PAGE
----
I, being the daughter of Mr. Safety, remembered noticing that our apartment was short two 72 hour kits. So we were advised to go and buy some things, which we did right before we went in for the night. That night we got the call - our ward was also canceled. The only ward maybe still having sacrament meeting on the whole island was in Taiping, where we happen to live. It was only still going to happen because an investigator needed to be confirmed and the district leader especially* asked the bishop.

We shut the windows, and went to bed. It certainly stormed that night - I got up a couple times to make sure that everything was secure and nothing was flooding or leaking. I couldn't sleep the rain and wind were so loud, but with some earplugs and missionary fatigue, fell asleep until 6.

When we woke up, the rain had stopped. It was still windy but it didn't look too unreasonable. The guanliyuan tried to talk us out of leaving the apartment because of the wind, but it wasn't too bad. It was only bad sometimes in the intersections, when the cross breese would about push us over. There were very few people out and even less cars on the road. There were some trees blown over and it was still windy but the lack of traffic and people made everything feel a bit quiet, somewhere between peaceful and eerie. In one of the intersections a gust of wind hit us just right and just about pushed me into my companion. We got uncomfortably close and we both shrieked and laughed and about scared two men to death who thought we were dieing. One of them shouted "Danger! Danger!" to us in English which is still Sister Brownell's and my onrunning joke.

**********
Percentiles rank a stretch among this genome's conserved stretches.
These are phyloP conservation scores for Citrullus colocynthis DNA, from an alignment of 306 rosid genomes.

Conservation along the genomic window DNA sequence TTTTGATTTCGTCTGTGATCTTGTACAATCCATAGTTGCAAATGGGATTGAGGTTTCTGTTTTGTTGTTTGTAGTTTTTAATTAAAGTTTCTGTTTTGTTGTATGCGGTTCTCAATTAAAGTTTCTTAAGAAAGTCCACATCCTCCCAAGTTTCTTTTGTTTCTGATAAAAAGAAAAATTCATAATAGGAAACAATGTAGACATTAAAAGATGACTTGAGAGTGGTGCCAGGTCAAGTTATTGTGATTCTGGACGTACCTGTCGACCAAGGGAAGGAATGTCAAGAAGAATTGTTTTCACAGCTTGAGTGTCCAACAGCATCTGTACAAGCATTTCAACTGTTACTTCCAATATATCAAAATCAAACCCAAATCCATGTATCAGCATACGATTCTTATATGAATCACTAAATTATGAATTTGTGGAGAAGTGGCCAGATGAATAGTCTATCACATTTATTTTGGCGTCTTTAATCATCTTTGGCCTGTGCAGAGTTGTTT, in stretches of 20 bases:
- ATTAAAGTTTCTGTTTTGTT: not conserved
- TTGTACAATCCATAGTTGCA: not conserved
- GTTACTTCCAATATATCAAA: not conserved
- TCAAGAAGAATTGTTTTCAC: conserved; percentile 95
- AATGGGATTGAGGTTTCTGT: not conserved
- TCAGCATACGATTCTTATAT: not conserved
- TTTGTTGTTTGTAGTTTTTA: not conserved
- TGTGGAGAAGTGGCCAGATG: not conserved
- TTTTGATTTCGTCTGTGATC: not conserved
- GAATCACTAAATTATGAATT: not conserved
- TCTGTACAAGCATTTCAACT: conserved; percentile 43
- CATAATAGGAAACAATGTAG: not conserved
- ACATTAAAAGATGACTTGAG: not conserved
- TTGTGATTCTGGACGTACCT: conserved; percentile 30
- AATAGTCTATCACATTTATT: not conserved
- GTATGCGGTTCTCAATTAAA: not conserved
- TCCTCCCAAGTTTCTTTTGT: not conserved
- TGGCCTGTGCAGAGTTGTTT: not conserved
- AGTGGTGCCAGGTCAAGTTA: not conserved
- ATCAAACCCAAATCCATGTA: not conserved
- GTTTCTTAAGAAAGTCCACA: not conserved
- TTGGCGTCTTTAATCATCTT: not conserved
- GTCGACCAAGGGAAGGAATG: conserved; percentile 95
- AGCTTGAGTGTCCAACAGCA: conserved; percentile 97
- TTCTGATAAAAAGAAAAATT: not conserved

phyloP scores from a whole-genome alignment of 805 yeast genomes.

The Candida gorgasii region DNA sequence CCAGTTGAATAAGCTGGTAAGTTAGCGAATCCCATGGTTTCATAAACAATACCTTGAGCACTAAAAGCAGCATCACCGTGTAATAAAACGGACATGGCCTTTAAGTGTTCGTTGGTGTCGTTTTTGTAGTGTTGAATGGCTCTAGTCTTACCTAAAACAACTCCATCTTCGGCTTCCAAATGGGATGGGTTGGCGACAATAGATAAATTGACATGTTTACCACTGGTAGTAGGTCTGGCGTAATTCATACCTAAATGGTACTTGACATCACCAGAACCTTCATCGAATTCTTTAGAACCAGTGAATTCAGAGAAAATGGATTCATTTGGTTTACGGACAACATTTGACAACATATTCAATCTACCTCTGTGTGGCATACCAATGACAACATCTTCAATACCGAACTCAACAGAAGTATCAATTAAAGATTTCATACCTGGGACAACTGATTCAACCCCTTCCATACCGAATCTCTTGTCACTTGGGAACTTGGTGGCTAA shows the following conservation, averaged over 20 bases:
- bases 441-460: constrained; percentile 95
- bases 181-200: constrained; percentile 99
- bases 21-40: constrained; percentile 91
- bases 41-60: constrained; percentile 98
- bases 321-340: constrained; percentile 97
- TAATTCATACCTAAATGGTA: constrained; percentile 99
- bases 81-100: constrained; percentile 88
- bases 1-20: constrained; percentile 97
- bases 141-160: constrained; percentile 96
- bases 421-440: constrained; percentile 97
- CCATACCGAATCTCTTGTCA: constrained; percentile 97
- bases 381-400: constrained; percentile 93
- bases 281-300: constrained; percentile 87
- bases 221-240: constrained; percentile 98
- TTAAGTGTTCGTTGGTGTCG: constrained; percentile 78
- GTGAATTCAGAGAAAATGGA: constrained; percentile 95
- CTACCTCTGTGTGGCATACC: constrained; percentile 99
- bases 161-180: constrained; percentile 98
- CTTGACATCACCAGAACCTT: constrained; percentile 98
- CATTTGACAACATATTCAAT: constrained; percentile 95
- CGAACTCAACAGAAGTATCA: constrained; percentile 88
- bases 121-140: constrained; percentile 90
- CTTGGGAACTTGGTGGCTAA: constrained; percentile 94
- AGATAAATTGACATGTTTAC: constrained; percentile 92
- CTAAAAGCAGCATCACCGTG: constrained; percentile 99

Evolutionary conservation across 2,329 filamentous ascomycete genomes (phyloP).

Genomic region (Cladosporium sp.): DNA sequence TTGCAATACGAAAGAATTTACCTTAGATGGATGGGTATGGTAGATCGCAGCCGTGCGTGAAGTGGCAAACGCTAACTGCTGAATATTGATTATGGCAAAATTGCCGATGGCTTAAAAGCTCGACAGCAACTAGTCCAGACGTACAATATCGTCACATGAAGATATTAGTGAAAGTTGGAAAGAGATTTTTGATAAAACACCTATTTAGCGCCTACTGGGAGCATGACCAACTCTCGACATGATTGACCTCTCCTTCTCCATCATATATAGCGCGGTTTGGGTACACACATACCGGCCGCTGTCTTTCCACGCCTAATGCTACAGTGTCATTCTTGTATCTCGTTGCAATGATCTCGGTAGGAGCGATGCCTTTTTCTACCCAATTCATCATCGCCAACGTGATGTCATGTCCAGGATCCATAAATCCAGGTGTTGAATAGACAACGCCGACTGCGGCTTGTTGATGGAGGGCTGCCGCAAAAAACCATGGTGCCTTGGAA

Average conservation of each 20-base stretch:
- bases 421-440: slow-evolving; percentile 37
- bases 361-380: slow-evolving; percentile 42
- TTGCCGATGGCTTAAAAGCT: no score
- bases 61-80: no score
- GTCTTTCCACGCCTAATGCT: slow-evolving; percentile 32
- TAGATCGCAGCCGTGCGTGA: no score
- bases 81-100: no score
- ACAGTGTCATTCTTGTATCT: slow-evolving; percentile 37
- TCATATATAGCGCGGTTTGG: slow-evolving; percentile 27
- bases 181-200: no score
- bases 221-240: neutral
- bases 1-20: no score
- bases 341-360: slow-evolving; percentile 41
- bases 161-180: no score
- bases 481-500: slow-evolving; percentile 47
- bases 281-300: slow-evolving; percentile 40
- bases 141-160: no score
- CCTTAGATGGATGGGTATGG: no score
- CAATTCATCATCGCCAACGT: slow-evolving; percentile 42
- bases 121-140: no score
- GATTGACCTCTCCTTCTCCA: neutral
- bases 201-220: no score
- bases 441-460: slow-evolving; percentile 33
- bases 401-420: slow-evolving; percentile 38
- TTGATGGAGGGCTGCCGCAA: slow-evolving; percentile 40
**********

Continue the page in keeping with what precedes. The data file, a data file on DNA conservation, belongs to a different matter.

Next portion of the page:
We went with the Taiping Sisters to church, where all in attendance were three other missionary companionships, the bishop and his wife, and the girl being confirmed and her aunt. At the last second a vanfull of missionaries including the assistants (the only missionaries that drive in our mission) came and joined us.

Our church is at two PM, so when by 11:30 it still hadn't rained and the wind had dropped into a light breeze, I thought that it was ridiculous church was still canceled. It was still canceled out of two reasons - either laziness or the lack of initiative, because the weather was certainly not an issue. It's not like anyone was busy and had planned other activities - every member in my ward on Sunday from 2-5 should either already have plans to be in church or hunkered down for their safety in their homes. Since safety wasn't an issue, hunkering down=laziness. So I made a couple calls, got some balls rolling and we had a short sacrament meeting with my mission president presiding. We had one investigator in attendance, plus many other companionships and their investigators. You banfa.

Alright, time is up. I love you all and love your letters. Sorry no time for any personal responses to anyone this week, don't feel sorry for yourself if you don't get one.